The hydrolyzing apparatus is similar to that which is shown -in U.S. Patent No. 3,334,969, issued to George N. Catravas on Aug. 8, 1967. The pump tubes 38, 42 and 44 are joined at a tting 46, which couples the stream of effluent and sodium hydroxide which has been segmentized by the nitrogen, to a mixing coil 48 which in turn passes the segmentized stream of intermixed ei'uent and sodium hydroxide to a heating coil 50. The peptide in the euent is hydrolyzed into its constituent amino acids in the heating coil as a continuous ow and coupled by a conduit 52 which includes a gas vent 54 for venting the segments of the nitrogen from the stream, to a pump tube 56 of a proportioning pump 58. The pump also includes a pump tube 60 coupled to a supply of neutralizing acid, such as acetic acid, not shown, and a pump tube 62 coupled to a supply of nitrogen, not shown. The pump tubes 56, 60 and 62 are joined by a fitting 64. The acid neutralizes any residual alkali in the stream, While the nitrogen segmentizes the stream. The pump further includes a pump tube 66 which is coupled to a supply of ninhydrin plus hydrindantin in methyl Cellosolve. The outlet of the fitting 64 and the pump tube 66 are joined in a litting 68 which is coupled to the inlet of a mixing coil 70, the outlet of which is coupled to the inlet of a heat-ing coil 72. The ninhydrin oxidizes amino acids to RCHO, NH3 and C02 and affords a dihydride that combines with the ammonia to produce a pigment. The density of the stream will be responsive ot the quantity of ammonia available.

The use of continuous flow of a solution of sodium hydroxide (or potassium) permits t-he concentration of the solution to be kept constant. This is an advantage over a batch treatment utilizing a solution of sodium hydroxide, wherein as the batch of the solution of sodium hydroxide and the sample is heated, the water in the batch evaporates and the concentration of the solution increases, destroying the amino acids. We have found a concentration range of 3 to 4 normal in the hydrolyzing heating coil 50 at a temperature of 95 C. to be suitable, and a concentration of 3.5 normal to be desirable. Lower concentrations ,are inadequately effec: tive', while"hi`gherconcentrationsl are destructive of the amino acids.

The outlet of the heating coil 72 is coupled by a conduit 74 having a gas vent 76 to the inlet`of a ow cell 78. A light source 80, a collimating lens System 82, all interference filter 84 and a light detector 86 are provided to determine the density of the color of the uid in the fiow cell. The output of the detector 86 is coupled to one input of a two-input recorder 88.v The recorder plots the optical density of the continuously owing fluid in the flow cell as a function of time.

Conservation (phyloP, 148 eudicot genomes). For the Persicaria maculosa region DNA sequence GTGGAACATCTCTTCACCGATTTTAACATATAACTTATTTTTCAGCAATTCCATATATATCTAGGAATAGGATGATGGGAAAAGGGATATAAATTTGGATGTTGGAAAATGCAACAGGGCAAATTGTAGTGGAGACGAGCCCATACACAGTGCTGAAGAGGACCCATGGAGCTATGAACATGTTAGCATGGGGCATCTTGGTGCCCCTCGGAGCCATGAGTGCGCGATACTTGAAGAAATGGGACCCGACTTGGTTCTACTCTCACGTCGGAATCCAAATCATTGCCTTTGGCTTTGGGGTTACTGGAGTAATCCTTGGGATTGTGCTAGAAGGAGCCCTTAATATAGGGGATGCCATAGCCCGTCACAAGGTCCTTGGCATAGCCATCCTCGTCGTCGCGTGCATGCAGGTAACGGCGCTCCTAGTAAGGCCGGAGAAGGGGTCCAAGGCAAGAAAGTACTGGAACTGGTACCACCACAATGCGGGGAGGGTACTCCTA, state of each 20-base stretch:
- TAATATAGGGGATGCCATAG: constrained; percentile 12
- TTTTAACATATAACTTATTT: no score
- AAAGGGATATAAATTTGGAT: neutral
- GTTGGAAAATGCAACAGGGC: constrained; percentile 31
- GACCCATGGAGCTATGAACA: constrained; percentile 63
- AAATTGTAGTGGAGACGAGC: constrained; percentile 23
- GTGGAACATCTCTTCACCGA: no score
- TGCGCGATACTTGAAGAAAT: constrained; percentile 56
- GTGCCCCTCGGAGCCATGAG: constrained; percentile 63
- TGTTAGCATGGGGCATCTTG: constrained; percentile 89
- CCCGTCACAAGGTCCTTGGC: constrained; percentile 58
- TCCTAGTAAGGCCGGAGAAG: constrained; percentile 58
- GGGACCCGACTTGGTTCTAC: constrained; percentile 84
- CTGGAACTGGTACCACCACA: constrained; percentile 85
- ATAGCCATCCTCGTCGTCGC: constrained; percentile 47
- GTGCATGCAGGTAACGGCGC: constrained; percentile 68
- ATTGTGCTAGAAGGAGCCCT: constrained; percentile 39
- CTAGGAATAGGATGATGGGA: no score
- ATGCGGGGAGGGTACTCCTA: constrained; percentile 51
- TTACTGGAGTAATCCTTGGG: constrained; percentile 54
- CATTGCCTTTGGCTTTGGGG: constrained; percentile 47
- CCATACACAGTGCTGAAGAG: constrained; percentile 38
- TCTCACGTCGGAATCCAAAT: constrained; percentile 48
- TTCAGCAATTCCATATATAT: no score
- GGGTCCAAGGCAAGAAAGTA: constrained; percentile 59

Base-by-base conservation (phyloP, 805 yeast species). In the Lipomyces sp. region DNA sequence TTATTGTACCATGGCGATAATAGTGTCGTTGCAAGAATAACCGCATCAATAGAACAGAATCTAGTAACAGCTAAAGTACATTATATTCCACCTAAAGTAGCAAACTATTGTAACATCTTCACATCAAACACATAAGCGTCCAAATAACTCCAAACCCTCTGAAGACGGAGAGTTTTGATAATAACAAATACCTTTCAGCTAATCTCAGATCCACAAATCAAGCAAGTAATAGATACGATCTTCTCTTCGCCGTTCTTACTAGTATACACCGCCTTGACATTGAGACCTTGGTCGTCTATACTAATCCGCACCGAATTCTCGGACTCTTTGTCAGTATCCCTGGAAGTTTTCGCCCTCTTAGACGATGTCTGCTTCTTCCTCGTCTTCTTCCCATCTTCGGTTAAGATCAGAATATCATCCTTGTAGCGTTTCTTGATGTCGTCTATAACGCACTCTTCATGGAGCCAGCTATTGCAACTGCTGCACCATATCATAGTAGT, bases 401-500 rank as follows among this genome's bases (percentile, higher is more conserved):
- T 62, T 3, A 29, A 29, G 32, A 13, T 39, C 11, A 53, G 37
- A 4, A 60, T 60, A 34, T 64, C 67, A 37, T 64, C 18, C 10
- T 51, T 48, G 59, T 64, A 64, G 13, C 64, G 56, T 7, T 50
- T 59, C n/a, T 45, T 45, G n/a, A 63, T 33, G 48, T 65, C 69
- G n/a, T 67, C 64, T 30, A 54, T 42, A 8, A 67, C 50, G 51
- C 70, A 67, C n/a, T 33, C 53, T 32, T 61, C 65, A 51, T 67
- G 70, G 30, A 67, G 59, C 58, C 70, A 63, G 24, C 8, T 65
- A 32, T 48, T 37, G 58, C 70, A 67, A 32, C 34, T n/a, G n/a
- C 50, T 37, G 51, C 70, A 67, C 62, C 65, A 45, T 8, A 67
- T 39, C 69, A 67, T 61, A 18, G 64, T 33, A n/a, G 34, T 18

The other outlet of the Y fitting 36 is coupled'by a conduit 90 to a pump tu-be 92 of a proportioning pump 94. This pump tube is lcoupled to the inlet of a delay coil 96, the outlet of which is coupled to a pump tube 98 of the pump. The pump also includes a pump tube 100 coupled to a supply of nitrogen, not shown. The pump tubes 98 and 100 are joined by a fitting 102. A pump tube 104 is coupled to a supply ninhydrin and hydrindantin in methyl Cellosolve, not shown. The outlet of the fitting 102 and the pump tube 104 are joined by a fitting 106. The nitrogen segmentized stream of efiiuent and the ninhydrin are passed to a mixing coil 108, the inlet of which is coupled to the outlet of the fitting 106. The outlet of the mixing coil is coupled to the inlet of a heating coil 110, the outlet of which is coupled by a conduit 112 having a gas vent 114 to the inlet of a ow cell 116. The ninhydrin reacts with the free amino group in the peptide to form a pigment. A light source 118, a collimating lens system 120, an interference filter 122 and a light detector 124 are provided for this flow cell. The output of the light detector is coupled to the second input of the recorder 88. The length of the delay coil 96 is arranged so that the flow cells 78 and 116 at any given time contain subportions of the same fraction of the eiuent stream from the chromatographic column. Thus the spectrograms from the two detectors 86 and 124 are in phase nad the recorded curves showing the ninhydrin reaction of the hydrolyzed and unhydrolyzed subportions of the efiuent maybe directly compared.

FIG. 2 depicts a chart produced by the recorder 86. The abscissa is a linear time scale and the ordinate is a logarithmetric optical density scale. The lower curve U is the spectrogram provided by the unhydrolyzed eiuent, while the upper curve H is the spectrogram provided by the hydrolyzed eiuent. The ordinate is responsive to the quantity of the individual molecules present in the liquid in the particular ow cell. Thus, the ratio of the areas under a pair of phased peaks is indicative of the number of amino acids hydrolyzed from a peptide in the particular fraction of the efuent. If, for example, the area of the H curve peak about the ordinate A is thrice that of the area of the U curve peak about the ordinate A, it may be deduced that three amino acids were hydrolyzed from this peptide. However, if one or more of the amino acids contains two amino groups rather than only one, then it will appear as if it were twice as plentiful. In any case, the peptides can be readily grouped into large and small categories by inspection of the chart.

If the ordinates of both curve peaks are very high, it may be deduced that the concentration of this peptide in the efiiuent is high, while if the ordinates of both curve peaks are very low, it may be deduced that the concentration of this peptide is low.